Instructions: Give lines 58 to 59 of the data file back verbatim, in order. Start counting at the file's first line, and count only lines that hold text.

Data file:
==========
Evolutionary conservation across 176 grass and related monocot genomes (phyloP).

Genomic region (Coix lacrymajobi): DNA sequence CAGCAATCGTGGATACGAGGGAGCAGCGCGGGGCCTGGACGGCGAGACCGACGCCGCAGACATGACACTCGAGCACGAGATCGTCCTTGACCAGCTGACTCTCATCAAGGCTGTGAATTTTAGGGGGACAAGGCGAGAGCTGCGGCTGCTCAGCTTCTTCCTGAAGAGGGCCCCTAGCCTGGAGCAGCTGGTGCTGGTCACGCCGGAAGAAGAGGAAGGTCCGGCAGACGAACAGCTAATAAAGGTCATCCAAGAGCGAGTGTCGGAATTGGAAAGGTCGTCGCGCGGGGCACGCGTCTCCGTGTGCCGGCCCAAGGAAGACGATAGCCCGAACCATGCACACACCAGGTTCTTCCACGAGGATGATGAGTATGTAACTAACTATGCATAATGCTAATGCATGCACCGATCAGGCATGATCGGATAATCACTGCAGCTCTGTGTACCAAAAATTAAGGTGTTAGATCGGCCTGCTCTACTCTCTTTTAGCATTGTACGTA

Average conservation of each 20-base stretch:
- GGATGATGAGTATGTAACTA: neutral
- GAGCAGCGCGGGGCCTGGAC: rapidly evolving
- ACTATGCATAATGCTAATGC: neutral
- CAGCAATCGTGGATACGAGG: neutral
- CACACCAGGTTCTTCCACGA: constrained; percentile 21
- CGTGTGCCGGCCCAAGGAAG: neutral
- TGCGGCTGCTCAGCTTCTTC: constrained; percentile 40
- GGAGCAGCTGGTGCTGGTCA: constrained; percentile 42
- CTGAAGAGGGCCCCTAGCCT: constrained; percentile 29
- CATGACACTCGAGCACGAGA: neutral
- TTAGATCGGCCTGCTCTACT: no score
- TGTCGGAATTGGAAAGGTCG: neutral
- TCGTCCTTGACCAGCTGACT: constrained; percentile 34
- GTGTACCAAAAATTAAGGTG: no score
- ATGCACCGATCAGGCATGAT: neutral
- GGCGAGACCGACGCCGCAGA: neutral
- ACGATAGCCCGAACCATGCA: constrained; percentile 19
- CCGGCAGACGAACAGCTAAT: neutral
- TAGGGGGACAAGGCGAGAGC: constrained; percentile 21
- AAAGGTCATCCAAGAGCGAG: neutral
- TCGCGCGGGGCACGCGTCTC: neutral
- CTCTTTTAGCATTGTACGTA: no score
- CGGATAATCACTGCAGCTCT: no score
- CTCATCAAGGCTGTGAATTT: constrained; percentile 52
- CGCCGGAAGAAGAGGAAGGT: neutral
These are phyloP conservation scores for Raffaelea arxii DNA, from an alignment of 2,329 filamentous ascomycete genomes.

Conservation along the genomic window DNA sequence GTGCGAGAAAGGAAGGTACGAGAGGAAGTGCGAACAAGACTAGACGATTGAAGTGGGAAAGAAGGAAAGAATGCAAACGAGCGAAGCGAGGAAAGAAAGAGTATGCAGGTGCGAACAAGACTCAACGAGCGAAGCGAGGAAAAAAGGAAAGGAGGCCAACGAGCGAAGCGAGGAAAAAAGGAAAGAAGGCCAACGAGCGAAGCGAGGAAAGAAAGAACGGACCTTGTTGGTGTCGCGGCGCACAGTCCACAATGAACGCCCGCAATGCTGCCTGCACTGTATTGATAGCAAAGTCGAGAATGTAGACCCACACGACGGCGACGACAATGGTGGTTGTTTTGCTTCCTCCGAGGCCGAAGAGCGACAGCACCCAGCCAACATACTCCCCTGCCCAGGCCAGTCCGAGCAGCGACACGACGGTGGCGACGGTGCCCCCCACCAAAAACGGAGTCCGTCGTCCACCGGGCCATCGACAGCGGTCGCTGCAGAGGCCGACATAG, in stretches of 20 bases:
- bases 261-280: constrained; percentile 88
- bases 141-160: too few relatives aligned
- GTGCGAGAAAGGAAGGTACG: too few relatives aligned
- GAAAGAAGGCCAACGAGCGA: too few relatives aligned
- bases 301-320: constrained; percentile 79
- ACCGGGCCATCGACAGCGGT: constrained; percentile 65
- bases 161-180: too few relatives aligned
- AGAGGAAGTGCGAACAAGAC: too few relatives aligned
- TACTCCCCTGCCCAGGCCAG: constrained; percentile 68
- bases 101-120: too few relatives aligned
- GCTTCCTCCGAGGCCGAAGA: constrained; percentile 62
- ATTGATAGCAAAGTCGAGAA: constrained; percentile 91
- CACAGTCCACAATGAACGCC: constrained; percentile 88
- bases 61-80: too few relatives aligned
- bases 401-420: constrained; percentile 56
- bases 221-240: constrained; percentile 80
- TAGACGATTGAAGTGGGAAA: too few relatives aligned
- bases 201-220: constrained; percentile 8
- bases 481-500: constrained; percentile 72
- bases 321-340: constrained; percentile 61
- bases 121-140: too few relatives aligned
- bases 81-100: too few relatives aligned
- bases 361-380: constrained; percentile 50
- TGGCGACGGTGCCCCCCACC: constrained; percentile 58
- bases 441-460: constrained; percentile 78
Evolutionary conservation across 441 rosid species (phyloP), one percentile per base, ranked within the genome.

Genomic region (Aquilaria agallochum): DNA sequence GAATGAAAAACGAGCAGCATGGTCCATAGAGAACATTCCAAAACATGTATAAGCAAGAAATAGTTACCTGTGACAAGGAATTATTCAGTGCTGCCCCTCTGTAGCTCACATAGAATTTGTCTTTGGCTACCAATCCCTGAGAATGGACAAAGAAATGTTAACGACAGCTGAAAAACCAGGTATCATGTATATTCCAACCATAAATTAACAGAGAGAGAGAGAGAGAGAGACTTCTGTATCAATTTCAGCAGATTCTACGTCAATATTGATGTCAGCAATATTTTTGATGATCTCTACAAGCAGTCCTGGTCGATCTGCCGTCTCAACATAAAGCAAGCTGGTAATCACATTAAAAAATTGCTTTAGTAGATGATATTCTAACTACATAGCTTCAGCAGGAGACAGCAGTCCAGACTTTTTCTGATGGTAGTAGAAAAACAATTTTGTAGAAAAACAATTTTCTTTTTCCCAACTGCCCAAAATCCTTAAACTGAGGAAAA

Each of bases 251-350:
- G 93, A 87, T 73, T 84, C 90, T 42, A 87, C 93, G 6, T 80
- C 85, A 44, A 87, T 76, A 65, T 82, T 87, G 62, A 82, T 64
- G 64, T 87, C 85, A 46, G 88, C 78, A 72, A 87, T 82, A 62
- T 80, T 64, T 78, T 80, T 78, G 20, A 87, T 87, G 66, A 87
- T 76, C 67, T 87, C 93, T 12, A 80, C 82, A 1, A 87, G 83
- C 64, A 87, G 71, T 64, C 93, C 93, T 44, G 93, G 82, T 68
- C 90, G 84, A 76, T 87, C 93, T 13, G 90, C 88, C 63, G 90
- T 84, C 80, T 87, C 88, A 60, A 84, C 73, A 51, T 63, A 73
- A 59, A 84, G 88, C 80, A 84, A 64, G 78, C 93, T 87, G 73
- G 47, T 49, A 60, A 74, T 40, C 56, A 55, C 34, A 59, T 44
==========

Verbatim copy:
Each of bases 251-350:
- G 93, A 87, T 73, T 84, C 90, T 42, A 87, C 93, G 6, T 80